VULNERABILITY ANALYSIS

The Guidance also introduces a new analytic step: the "vulnerability analysis." Vulnerability, as described by Ecology, is a type of cumulative impact requiring an evaluation separate from the project's estimated emissions. The vulnerability analysis examines how the project may be affected by climate change and the potential environmental impacts that could result from this vulnerability. For example, a proposed development in a coastal area may be vulnerable to rising sea levels, which, in turn, could lead to land and water contamination from flooding of the project vicinity (by oils, fertilizers, septic systems, etc.). The vulnerability analysis may be most appropriate for long-term projects located in areas with the greatest vulnerability to the impacts of climate change.

MAKING THE THRESHOLD DETERMINATION

Under RCW 43.21C.031, if a proposal that is not categorically exempt is determined to have a "probable significant, adverse environmental impact," the agency must develop an EIS. "Significant," as defined by WAC 197-11-794, means having "a reasonable likelihood of more than a moderate adverse impact on environmental quality." Thus, if a lead agency determines that the incremental addition of GHG emissions from a proposal is significant, the proponent must either mitigate the emissions to a level of nonsignificance or prepare an EIS.

The Guidance does not propose a specific significance threshold for greenhouse gases, i.e., an emission level below which project emissions would be presumed nonsignificant and above which emissions would be presumed significant. Instead, Ecology "welcomes further discussion on the issue" and suggests that lead agencies could develop their own standard significance thresholds. For agencies interested in developing their own thresholds, Ecology notes as potentially helpful references the Council on Environmental Quality's ("CEQ") draft guidance on GHG analysis under the National Environmental Policy Act ("NEPA") and the recommended thresholds set by other states' agencies. The Guidance implies that a threshold of 10,000 metric tons might be appropriate, as it is the threshold for mandatory GHG reporting under RCW 70.94.151(5)(c).

PRACTICAL TIPS

Ecology recognizes that the Guidance is a work in progress and that it will be supplemented with additional guidance by the end of 2010. In the meantime, state and local lead agencies may look to the Guidance when conducting SEPA reviews. Debate will likely continue regarding many complex and undefined standards or steps outlined in the Guidance, such as determining whether a project's GHG emissions are "significant" under SEPA, selecting and applying methodologies for analyzing GHG emissions, and addressing cumulative impacts.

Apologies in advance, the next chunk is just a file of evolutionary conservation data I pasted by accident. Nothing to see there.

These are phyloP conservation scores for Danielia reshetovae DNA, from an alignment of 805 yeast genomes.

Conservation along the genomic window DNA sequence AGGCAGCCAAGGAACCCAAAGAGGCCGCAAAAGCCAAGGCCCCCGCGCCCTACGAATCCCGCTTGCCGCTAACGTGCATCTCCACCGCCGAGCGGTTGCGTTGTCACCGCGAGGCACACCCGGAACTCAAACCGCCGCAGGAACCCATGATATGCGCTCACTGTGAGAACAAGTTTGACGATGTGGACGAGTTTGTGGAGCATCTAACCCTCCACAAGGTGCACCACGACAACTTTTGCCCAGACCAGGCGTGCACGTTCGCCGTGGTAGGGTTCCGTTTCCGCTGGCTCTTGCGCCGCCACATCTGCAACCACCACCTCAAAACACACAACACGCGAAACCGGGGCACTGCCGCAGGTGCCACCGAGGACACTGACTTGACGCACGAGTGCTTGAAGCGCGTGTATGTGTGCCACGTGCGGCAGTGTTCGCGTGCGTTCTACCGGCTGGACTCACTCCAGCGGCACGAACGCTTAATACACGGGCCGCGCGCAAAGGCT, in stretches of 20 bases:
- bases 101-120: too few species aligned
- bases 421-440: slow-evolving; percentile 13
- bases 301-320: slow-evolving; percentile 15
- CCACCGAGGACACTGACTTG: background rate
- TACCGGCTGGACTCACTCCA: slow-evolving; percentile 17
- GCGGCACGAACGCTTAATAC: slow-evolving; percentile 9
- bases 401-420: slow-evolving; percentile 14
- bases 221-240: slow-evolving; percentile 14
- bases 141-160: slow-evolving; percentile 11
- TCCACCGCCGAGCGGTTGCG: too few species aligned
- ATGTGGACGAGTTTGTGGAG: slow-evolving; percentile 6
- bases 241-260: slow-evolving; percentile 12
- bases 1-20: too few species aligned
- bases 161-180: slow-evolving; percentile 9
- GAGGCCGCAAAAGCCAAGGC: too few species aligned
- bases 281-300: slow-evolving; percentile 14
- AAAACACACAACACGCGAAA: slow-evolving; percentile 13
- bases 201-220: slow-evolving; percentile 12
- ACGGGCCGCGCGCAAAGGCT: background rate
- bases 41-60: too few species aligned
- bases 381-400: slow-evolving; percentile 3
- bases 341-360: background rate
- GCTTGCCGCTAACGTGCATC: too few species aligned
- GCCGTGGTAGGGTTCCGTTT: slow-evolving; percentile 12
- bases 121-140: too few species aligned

Comments on the draft Guidance are due June 25, 2010.

Whether preparing comments for Ecology, putting together an EIS for a current proposal, or simply getting ready for implementation of the Guidance, persons with projects on the horizon should consider how the Guidance would apply to and affect their project.

1. Know the context of your project. It is important to know the GHG emissions context for your project, including its place within the framework of other relevant federal, state, regional and local laws and regulatory proposals, e.g., the CEQ's NEPA guidance, the EPA's GHG Endangerment Finding , and the Securities and Exchange Commission's guidance on disclosure of climate change risks. Consider also the GHG inventories to which your project would contribute.

2. Quantify your project's GHG emissions and consider its significance. Determine a methodology for assessing your project's GHG emission impacts (e.g., energy and water consumption; transportation impacts of vehicle miles traveled) using the best existing data. Consider how its emission level fits within benchmarks for "significance" that have been identified by the CEQ and agencies in other states.

3. Evaluate alternatives that would meet project goals but also reduce GHG emissions. Look at design, siting and operational alternatives. If another alternative has less GHG emissions, carefully explain other factors that might affect its suitability for the project's purpose and need.

4. Examine your project's GHG emission mitigation and/or offset opportunities. Identify mitigation measures, looking at both project design and operational changes. Look at the potential for compensatory mitigation, e.g., carbon sequestration or carbon credit purchases. Develop mitigation plans.

5. For those with projects currently undergoing SEPA review, talk with the lead agency about the applicability of the Guidance. Ecology emphasizes that the Guidance is not mandatory and does not serve as a legal standard for compliance with SEPA. Nevertheless, it also recognizes existing authority under SEPA to examine the impacts of a project's GHG emissions on global climate change. As Ecology continues to consider improvements and revisions to the Guidance, lead agencies and applicants should work to address questions that remain. If an agency imposes mitigation conditions in reliance on the Guidance, a project proponent should consider whether such mitigation is appropriate under broader SEPA requirements.

6. For those with projects subject to both SEPA and NEPA review, consider consistency with the CEQ's draft guidance. Evaluate whether GHG assessments and proposed mitigation measures would satisfy both NEPA and SEPA requirements. It is not clear whether following the CEQ's NEPA draft guidance would be sufficient to satisfy SEPA requirements as described in the Guidance.

The content of this article is intended to provide a general guide to the subject matter. Specialist advice should be sought about your specific circumstances.